0
$\begingroup$

Suppose $\{A_n\}$ is a sequence of disjoint measurable subsets of $[0,1]$ with $\bigcup A_n = [0,1]$. If $\{B_n\}$ is a sequence of measurable subsets of $[0,1]$ such that $\lim _{n \rightarrow \infty} |B_n \cap A_k| = 0$ for all $k$, show that $\lim _{n \rightarrow \infty} |B_n| = 0$.

The result to be proven is very intuitive, but I can't seem to do so rigorously. Fix $k$ and fix some $\epsilon_k$, then the sequence $$|B_1 \cap A_k|, |B_2 \cap A_k|, ..., |B_n \cap A_k|,...$$ tends to zero which means that we can find an $N$ such that $$|B_m \cap A_k| < \epsilon_k$$ for all $m \geq N$. For $j \neq k$, we define $e_j$ to be the infimum of $$\{\epsilon \in \mathbb{R}: |B_m \cap A_j| < \epsilon\}.$$ Since the $A_k$ are disjoint, we have $$\bigcup_k |B_m \cap A_k| = |B_m \cap [0,1]| = |B_m|< \sum_{k=1} \epsilon _k.$$ The sum on the right is an infinite sum, but I would like to argue that as $m$ tends to infinity, the $\epsilon_k$'s get smaller and smaller and thus $|B_m|$ tends to zero.

How should I go about writing it better? Any help would be appreciated.

$\endgroup$
2
  • $\begingroup$ What is the index $k$ in the given condition? Is that supposed to hold for all $k$? $\endgroup$
    – Michael
    Commented Mar 30, 2022 at 9:34
  • $\begingroup$ @Michael Yes I stated in the title but I forgot to mention it in the question itself. Edited. $\endgroup$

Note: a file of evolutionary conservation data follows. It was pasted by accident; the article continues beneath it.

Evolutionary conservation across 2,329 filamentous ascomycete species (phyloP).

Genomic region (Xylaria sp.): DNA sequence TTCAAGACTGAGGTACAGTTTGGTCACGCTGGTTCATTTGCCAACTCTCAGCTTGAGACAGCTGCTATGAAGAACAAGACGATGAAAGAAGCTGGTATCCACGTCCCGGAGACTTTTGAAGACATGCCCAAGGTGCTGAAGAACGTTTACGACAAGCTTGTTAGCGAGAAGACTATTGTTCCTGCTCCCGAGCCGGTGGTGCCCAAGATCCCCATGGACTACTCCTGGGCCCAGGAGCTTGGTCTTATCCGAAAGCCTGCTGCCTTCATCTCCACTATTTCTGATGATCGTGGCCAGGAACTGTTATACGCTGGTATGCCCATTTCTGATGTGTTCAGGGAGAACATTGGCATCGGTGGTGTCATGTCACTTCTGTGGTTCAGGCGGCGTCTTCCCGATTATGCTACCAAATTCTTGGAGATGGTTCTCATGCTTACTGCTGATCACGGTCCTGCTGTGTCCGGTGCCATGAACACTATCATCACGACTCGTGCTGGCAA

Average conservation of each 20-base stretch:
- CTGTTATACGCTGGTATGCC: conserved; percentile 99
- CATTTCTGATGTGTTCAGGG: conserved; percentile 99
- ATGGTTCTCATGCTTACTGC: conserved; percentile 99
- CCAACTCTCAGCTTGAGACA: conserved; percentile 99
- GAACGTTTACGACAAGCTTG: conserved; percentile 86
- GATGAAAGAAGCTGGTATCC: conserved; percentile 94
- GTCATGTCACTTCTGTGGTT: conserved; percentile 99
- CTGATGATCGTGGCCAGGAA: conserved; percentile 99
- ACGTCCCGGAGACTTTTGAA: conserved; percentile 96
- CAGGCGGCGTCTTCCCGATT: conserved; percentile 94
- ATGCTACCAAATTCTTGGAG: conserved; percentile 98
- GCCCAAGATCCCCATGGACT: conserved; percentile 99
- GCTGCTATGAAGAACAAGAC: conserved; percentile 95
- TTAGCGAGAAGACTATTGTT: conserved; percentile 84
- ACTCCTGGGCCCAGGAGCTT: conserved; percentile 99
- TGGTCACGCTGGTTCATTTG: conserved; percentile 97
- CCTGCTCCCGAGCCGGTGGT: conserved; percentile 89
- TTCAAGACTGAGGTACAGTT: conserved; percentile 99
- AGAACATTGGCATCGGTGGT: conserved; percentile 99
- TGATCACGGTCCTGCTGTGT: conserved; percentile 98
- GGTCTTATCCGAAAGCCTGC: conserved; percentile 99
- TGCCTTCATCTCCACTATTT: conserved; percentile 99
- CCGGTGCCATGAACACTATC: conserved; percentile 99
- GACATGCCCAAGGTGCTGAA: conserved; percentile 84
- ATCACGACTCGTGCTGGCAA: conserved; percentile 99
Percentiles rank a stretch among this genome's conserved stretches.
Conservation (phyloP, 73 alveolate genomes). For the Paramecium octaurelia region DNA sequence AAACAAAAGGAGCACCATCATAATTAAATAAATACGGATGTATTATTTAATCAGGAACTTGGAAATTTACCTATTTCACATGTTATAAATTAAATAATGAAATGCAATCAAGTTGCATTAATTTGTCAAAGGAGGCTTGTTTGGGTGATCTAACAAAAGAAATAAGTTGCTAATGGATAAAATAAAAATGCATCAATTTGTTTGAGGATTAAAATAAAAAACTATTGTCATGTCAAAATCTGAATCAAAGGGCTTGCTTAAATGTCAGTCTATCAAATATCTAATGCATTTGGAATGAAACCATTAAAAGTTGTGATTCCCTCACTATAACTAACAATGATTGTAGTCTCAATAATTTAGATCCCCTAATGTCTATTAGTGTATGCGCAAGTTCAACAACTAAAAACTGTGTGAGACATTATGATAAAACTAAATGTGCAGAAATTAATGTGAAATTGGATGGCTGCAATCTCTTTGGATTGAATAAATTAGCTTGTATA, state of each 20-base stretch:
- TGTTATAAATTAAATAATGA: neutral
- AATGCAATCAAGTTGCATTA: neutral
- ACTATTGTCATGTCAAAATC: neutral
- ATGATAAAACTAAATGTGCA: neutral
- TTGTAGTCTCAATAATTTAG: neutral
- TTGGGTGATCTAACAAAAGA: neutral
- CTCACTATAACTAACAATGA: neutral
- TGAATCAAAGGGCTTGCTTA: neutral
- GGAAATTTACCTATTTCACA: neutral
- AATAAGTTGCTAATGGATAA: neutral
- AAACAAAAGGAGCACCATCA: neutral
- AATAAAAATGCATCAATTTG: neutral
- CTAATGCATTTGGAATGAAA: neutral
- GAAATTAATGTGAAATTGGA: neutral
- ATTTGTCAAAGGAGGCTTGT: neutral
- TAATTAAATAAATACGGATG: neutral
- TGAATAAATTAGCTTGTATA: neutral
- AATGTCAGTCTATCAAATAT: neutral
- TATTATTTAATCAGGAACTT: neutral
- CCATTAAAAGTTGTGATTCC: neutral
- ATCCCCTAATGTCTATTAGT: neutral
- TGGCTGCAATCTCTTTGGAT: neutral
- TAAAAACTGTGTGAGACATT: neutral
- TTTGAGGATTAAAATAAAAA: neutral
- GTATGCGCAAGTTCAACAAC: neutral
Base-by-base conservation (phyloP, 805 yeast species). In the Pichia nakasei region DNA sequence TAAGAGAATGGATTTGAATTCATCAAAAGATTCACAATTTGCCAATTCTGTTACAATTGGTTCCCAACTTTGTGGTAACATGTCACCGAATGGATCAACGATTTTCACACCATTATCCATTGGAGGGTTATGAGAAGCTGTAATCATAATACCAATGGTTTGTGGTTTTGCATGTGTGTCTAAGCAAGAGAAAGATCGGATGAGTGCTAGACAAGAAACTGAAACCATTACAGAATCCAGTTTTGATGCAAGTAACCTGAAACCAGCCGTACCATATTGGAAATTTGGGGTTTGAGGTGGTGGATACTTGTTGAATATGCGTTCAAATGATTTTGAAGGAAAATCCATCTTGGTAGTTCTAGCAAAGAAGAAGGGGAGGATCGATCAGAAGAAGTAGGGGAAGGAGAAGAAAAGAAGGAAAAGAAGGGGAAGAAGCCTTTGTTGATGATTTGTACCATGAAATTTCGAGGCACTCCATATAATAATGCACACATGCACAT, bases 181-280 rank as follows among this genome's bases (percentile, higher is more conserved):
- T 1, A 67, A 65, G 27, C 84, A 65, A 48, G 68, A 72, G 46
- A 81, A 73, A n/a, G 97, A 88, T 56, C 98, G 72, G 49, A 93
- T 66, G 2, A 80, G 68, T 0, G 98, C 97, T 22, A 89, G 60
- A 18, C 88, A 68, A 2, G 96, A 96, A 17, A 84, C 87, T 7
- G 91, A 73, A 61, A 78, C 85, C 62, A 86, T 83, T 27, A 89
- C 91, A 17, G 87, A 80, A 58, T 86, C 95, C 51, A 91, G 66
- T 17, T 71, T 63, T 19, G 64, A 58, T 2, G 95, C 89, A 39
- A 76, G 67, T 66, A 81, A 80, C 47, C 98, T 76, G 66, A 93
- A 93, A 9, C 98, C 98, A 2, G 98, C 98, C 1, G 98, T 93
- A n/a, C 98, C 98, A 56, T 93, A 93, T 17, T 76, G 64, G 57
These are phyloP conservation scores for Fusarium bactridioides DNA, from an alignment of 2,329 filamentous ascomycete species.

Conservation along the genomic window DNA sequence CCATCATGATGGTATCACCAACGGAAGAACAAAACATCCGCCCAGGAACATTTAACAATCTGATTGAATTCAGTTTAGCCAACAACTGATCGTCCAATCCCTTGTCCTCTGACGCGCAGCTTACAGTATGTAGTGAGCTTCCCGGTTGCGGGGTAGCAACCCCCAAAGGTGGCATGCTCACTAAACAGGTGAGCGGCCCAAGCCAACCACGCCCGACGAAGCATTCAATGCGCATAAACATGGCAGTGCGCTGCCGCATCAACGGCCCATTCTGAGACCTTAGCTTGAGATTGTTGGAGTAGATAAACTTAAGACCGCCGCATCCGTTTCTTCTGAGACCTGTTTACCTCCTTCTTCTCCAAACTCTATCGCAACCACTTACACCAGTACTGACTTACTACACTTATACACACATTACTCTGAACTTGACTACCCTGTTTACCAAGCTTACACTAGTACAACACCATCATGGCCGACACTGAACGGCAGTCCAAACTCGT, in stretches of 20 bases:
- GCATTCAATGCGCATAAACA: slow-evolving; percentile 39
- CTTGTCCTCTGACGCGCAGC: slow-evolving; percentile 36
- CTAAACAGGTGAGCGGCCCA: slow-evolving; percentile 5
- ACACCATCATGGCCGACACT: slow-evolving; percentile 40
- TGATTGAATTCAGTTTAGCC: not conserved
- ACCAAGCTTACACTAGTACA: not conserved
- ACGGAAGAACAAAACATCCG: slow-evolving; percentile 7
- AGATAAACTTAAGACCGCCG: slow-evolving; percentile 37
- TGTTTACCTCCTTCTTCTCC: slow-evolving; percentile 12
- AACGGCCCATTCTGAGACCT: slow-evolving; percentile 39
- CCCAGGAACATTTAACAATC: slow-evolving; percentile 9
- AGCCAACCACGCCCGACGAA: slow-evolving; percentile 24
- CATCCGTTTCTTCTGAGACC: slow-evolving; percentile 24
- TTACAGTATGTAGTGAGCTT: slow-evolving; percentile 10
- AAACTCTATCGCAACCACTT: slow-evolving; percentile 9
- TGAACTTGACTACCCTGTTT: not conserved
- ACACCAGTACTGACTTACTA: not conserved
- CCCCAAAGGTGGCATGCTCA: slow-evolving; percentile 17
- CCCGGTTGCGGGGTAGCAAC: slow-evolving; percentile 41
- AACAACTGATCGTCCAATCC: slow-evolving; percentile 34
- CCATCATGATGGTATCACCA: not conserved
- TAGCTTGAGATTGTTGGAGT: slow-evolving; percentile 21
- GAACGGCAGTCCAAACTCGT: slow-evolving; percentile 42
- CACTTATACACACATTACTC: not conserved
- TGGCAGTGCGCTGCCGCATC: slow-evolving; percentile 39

– oleout
    Commented Mar 30, 2022 at 9:35

1 Answer 1

1
$\begingroup$

This can be proved easily using DCT (Dominated Convergnece Theorem). $|B_n|=\sum_k |B_n \cap A_k| $ and each term in the sum tends to $0$ as $ n \to \infty$. Also, $| B_n \cap A_k|\leq |A_k|$ and $\sum_k |A_k| (=1) <\infty$. So we can apply DCT and take the limit inside the sum.

Proof without using DCT: Given $\epsilon >0$ there exists $N$ such that $ \sum\limits_{k=N}^{\infty} |A_k| <\epsilon$. Now $|B_n|=\sum_k |B_n \cap A_k|=\sum\limits_{k=N}^{\infty} |B_n \cap A_k|+\sum\limits_{k=1}^{N-1} |B_n \cap A_k|<\epsilon +\sum\limits_{k=1}^{N-1} |B_n \cap A_k|$. Can you finish the proof now?

$\endgroup$
2
  • $\begingroup$ For the non-DCT proof, the reason why such an $N$ exists is because the sum of all $|A_k|$ is $1$ right? $\endgroup$
    – oleout
    Commented Mar 30, 2022 at 10:38
  • $\begingroup$ To finish off the proof, I guess that we have $$\lim _{n \rightarrow \infty} \sum ^{N-1}_{k=1}|B_n \cap A_k| = \sum_{k=1}^{N-1}\lim_{n \rightarrow \infty}|B_n \cap A_k| = 0.$$ We can switch because the sum is finite and $n$ is not a variable in the summation. $\endgroup$
    – oleout
    Commented Mar 30, 2022 at 10:55

You must log in to answer this question.

Not the answer you're looking for? Browse other questions tagged .